The RCMP has yet to respond to a nearly year-old report that criticizes the use of broad exclusion zones and makes multiple recommendations for the force in light of unlawful police conduct with Indigenous land defenders.

This revelation was made in a letter from the Civilian Review and Complaints Commission, an independent organization that deals with public complaints about the RCMP.

Chairperson Michelaine Lahaie wrote the letter in response to a complaint about the RCMP checkpoint and exclusion zone in northwestern B.C., established as part of a police operation on unceded Wet’suwet’en territory to clear a service road for pipeline company Coastal GasLink.

“It’s suspicious to me that RCMP and government would claim to have met our conditions without talking to our hereditary chiefs.”

The checkpoint and exclusion zone were criticized as overly broad, arbitrarily enforced, and infringing on individual liberties in the complaint submitted by the BC Civil Liberties Association, Wet’suwet’en hereditary chiefs, and the Union of BC Indian Chiefs.

“I also consider the issues raised in your correspondence to be of significant public interest,” wrote Lahaie.

She then explained she was not undertaking a public interest investigation because of a similar investigation into RCMP conduct in New Brunswick during the 2013 enforcement of an injunction against a blockade by Elsipogtog First Nation members and supporters opposed to shale gas extraction.

That investigation resulted in a 116-page report with 12 recommendations for the police, “particularly with regard to Indigenous-led protests,” wrote Lahaie.

The CRCC sent its report to the RCMP in March 2019. The report has not been made public because the police have yet to respond.

In that report, according to Lahaie, the commission found the following:

  • the RCMP had no legal authority to require individuals to produce identification at stop checks,
  • the RCMP had no legal authority to engage in “general inquisition” of individuals at stop checks,
  • the RCMP had no legal authority to conduct routine physical searches,
  • the RCMP could justify restrictions on movement only “in specific, limited circumstances,” and
  • the RCMP can establish “buffer zones” only within “the parameters detailed by the courts” — anything “outside of these bounds is impermissible in a free and democratic society.”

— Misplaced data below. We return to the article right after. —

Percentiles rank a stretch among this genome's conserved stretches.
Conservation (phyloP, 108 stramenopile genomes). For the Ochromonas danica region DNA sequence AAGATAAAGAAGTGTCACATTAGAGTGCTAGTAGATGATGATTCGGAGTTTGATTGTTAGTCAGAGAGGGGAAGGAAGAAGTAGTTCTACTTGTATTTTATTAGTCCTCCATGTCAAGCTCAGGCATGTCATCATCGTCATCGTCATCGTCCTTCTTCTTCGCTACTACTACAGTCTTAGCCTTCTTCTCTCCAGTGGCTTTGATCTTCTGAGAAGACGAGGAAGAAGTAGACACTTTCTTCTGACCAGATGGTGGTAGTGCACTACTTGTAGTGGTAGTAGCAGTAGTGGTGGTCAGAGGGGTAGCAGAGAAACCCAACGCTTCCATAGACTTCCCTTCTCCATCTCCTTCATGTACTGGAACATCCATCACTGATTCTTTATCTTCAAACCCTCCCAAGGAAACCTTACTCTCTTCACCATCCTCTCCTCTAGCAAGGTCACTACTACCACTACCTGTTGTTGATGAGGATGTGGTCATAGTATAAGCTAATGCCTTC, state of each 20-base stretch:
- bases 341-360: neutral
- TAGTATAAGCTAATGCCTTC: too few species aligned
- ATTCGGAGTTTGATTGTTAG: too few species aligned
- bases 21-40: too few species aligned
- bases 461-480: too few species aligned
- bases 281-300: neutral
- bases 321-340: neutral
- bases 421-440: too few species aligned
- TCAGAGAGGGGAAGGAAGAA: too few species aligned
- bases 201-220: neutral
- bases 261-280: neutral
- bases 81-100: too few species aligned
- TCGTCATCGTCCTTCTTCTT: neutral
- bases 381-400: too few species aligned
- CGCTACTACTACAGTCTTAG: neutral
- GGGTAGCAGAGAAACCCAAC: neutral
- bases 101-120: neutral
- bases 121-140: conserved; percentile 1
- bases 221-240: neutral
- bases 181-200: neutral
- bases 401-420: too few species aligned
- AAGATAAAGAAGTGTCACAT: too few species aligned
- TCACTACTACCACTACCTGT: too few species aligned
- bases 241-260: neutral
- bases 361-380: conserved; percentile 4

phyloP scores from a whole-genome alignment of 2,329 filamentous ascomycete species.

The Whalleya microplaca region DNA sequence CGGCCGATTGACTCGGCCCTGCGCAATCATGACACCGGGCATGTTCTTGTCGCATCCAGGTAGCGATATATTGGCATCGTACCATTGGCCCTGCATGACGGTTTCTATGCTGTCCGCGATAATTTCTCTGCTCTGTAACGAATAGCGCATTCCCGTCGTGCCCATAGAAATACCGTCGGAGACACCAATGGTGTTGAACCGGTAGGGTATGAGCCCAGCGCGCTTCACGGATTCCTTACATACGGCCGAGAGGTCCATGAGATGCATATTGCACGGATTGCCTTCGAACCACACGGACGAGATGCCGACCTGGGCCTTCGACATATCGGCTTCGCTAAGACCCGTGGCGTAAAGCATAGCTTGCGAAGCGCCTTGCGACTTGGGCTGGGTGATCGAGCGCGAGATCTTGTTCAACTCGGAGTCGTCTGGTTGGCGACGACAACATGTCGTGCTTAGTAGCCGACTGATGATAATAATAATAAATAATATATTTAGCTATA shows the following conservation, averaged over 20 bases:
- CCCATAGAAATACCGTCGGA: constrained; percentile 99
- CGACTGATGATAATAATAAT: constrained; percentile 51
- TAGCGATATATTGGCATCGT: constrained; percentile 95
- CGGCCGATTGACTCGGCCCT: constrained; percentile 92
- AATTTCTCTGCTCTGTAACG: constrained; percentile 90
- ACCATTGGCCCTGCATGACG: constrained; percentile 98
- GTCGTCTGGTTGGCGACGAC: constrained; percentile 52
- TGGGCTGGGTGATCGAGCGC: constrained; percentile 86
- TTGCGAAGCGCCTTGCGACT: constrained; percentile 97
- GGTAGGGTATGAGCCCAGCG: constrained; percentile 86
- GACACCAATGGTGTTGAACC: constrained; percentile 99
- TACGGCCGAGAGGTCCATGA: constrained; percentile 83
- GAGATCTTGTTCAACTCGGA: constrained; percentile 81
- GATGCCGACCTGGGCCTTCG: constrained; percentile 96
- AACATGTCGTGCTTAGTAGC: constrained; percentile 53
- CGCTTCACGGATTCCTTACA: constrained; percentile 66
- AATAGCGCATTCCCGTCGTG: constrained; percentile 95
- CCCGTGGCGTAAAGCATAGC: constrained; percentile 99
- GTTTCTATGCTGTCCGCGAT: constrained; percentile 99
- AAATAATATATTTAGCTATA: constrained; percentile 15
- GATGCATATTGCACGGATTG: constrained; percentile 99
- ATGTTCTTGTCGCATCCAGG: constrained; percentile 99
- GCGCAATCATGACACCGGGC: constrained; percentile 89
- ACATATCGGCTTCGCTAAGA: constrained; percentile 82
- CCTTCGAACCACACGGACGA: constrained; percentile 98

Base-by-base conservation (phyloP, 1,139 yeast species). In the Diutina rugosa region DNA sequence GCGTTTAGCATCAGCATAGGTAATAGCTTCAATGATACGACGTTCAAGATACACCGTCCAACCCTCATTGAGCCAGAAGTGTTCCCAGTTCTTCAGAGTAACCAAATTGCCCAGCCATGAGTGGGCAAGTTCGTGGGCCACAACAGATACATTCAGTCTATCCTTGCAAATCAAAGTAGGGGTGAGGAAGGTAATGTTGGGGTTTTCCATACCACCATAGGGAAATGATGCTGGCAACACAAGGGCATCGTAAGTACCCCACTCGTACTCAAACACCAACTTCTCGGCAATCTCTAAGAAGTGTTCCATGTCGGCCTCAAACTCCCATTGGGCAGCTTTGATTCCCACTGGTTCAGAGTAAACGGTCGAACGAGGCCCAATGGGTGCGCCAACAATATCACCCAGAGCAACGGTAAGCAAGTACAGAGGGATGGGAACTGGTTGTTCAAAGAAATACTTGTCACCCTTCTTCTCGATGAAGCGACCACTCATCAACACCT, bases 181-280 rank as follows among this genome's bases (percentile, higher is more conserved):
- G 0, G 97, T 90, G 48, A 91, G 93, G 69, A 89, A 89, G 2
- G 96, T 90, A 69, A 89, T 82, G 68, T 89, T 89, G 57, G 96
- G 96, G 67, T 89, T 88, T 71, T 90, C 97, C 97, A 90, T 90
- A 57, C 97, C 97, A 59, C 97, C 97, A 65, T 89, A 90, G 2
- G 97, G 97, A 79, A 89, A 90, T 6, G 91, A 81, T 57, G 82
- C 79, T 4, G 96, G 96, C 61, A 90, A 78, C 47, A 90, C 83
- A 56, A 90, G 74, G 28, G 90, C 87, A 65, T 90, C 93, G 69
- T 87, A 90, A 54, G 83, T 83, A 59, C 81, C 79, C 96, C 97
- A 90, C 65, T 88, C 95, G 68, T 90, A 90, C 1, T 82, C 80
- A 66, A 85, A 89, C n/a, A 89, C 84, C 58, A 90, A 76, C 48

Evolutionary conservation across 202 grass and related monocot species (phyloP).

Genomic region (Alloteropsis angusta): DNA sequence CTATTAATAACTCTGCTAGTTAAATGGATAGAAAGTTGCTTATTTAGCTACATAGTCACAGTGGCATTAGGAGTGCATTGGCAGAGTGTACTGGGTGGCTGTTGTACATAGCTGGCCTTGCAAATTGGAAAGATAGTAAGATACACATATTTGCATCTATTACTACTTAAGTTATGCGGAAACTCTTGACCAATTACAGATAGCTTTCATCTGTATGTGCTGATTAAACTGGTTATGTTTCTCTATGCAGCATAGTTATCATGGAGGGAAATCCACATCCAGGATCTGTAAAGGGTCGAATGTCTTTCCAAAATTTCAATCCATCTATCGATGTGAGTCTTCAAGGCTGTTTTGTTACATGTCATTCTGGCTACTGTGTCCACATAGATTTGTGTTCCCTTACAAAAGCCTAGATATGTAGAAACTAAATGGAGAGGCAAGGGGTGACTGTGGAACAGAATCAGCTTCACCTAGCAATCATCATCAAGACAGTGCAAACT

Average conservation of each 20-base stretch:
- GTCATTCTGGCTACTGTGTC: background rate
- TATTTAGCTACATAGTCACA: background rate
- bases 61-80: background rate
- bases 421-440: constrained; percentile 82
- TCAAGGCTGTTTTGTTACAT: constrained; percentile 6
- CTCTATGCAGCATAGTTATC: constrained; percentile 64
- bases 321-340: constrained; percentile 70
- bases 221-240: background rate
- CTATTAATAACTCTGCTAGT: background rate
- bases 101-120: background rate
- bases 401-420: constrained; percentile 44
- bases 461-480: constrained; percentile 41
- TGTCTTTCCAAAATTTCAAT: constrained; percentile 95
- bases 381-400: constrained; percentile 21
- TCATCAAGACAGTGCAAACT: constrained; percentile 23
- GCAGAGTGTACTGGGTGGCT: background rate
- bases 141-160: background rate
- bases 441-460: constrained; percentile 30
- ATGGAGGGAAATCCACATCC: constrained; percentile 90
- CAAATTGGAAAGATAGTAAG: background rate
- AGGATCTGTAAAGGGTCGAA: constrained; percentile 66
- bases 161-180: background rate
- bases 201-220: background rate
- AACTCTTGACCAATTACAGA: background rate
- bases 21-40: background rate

Lahaie also said the commission recommended that RCMP members receive training in “Indigenous cultural matters and sensitivity to Indigenous ceremonies and sacred items.”

Impeding Wet’suwet’en on their own territory

“We have been prevented from accessing our territory,” said Molly Wickham at a press conference today. Wickham is a spokesperson for the Gidimt’en clan who holds the traditional Wet’suwet’en name Sleydo’.

“I’ve been prevented from accessing my civic residence for a period of time, criminalized as Wet’suwet’en while non-Wet’suwet’en were allowed access to our territory.”

“It is essential to the national interest that police behaviour be corrected.”

Wickham noted that although the exclusion zone has been removed, “people need to be aware the RCMP continue to target Wet’suwet’en people” and “continue to unlawfully arrest and detain people on our territory. One person yesterday was arrested and detained for getting firewood for the camp.”

“The RCMP have clearly not yet vacated or officially engaged with our hereditary chiefs and governance. It’s suspicious to me that RCMP and government would claim to have met our conditions without talking to our hereditary chiefs. It seems like a media strategy.”

The Wet’suwet’en hereditary chiefs have called for the withdrawal of the RCMP and Coastal GasLink personnel from their territory as a precondition for a meeting with Premier John Horgan and Prime Minister Justin Trudeau.

‘Unacceptable’ that police have not responded to report

“The report is absolutely explosive. It’s shocking and shameful,” said Grand Chief Stewart Phillip, president of the Union of BC Indian Chiefs, at the press conference.

Mary Ellen Turpel-Lafond, a law professor at the University of British Columbia and director of the Indian Residential School History and Dialogue Centre, agreed.

It is “troubling on a number of fronts,” she said. “It is essential to the national interest that police behaviour be corrected, to protect the rights of First Nations people.”

“It is unacceptable that a First Nations person who makes a complaint has to wait seven or eight years for a response. It is not meaningful, it is not timely, it is not appropriate.”

The police have “a long and very troubled history” with First Nations, said Turpel-Lafond, describing the period of residential schools when children were taken from their parents, who would be arrested if they protested.

The RCMP was established by Canada’s first prime minister, John A. Macdonald, to control and remove Indigenous Peoples from their land. Macdonald was inspired by the Royal Irish Constabulary, a paramilitary police force used by Britain against the Irish.